With Super Bowl Looming, Houston’s Homeless Get The Boot
But those two things totally have nothing to do with each other, according to the city of Houston.
As he prepared to roll out the welcome wagon for thousands of NFL fans last summer, San Francisco Mayor Ed Lee told the city’s homeless population to beat it by the time the Super Bowl came to town in February (but, hey, they were allowed to come back after the game). And in Houston, host of the 2017 Super Bowl, the homeless are pointing to the big event as the reason that a large encampment was cleared overnight last week. But Houston isn’t particularly forthcoming about what some believe are its true, Super Bowl-cleansing intentions.
Last Monday Houston police ordered dozens of homeless folks situated beneath an overpass in the city’s Midtown neighborhood to find someplace else to stay. By the next day they were gone, according to the Houston Press. That particular area had long been a popular spot for the city’s most destitute, and while it was hardly hospitable—the overpass is Houston’s most notorious den for abusers of the dangerous drug synthetic marijuana—it’s unclear, exactly, where else they were expected to go.
As the Press later reported, the police and Texas Department of Transportation (which put up a fence around the lot immediately after it was vacated) didn’t tell the Houston mayor’s office or local homeless outreach organizations that they were planning to clear out the space, so perhaps it’s unsurprising that no one seems to know where all of those people disappeared to. If what members of the city’s homeless population told the Houston Chronicle is true—that this displacement was simply part of the city’s plan to beautify itself ahead of Super Bowl LI—then it doesn’t bode well for Houston’s homeless from now up until the game.
But the city denied that this has anything to do with the Super Bowl. According to the Chronicle, the Department of Transportation was the driving force behind the sweep, which was supposedly necessary due to “safety concerns for drivers and pedestrians.” Apparently there were reports of pedestrians unsafely crossing the exit ramp of the overpass, and, as Department of Transportation spokesman Danny Perez told the Chronicle, “the best means of keeping folks from crossing the ramp was to fence off the area under the freeway.”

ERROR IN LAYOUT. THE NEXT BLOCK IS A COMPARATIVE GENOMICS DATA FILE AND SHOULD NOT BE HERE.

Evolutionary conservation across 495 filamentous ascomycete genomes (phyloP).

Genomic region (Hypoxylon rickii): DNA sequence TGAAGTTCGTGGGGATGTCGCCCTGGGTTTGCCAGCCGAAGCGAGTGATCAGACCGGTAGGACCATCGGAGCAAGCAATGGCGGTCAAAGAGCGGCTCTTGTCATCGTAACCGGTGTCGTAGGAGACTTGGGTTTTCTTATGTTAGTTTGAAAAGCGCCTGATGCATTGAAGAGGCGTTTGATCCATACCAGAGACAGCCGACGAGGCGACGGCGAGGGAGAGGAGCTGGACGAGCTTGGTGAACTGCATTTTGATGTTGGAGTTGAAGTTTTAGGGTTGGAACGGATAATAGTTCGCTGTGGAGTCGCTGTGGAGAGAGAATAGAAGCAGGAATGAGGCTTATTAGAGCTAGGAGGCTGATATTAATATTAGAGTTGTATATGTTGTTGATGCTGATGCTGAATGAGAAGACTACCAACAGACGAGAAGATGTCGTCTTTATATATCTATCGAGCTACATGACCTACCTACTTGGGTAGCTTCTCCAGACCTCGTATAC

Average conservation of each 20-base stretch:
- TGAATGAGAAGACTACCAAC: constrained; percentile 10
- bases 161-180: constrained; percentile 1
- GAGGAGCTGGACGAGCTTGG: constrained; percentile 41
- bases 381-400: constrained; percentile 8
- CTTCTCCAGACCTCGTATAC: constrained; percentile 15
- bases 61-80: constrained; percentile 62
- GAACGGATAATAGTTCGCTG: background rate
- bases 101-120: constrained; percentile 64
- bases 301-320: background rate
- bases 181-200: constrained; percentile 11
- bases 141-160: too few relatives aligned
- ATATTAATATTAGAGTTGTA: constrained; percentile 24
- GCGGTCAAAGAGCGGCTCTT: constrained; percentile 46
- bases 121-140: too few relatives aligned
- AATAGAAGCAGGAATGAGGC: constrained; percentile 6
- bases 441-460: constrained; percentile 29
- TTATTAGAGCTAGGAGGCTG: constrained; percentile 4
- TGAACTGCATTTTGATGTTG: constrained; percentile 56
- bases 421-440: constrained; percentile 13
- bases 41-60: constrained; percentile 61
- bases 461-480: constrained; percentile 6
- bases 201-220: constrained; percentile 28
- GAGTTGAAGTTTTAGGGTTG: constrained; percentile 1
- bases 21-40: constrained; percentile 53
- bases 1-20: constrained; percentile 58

Whether that is true of not, this isn’t the first time a Texas city has come down hard on the homeless before hosting the Super Bowl. A few months before the Dallas Cowboys were set to host the game in 2011, the city of Dallas strengthened an ordinance against panhandling, outlawing the practice in tourist-heavy spots of the city and implementing a $500 fine. City officials in Dallas also downplayed the idea that the ordinance was at all related to the Super Bowl. “Everybody is focusing on making as good of an impression as we can during the Super Bowl,” then-mayor Tom Leppert told the Dallas Morning News in 2011. “But the panhandling ordinance, it didn’t come in because of the Super Bowl. It came in because this is a long-term strategy of trying to make the downtown a better place to work and live.”
If history is any indication, Houston’s homeless population will likely be in for similar sweeps and crackdowns leading up to the Super Bowl.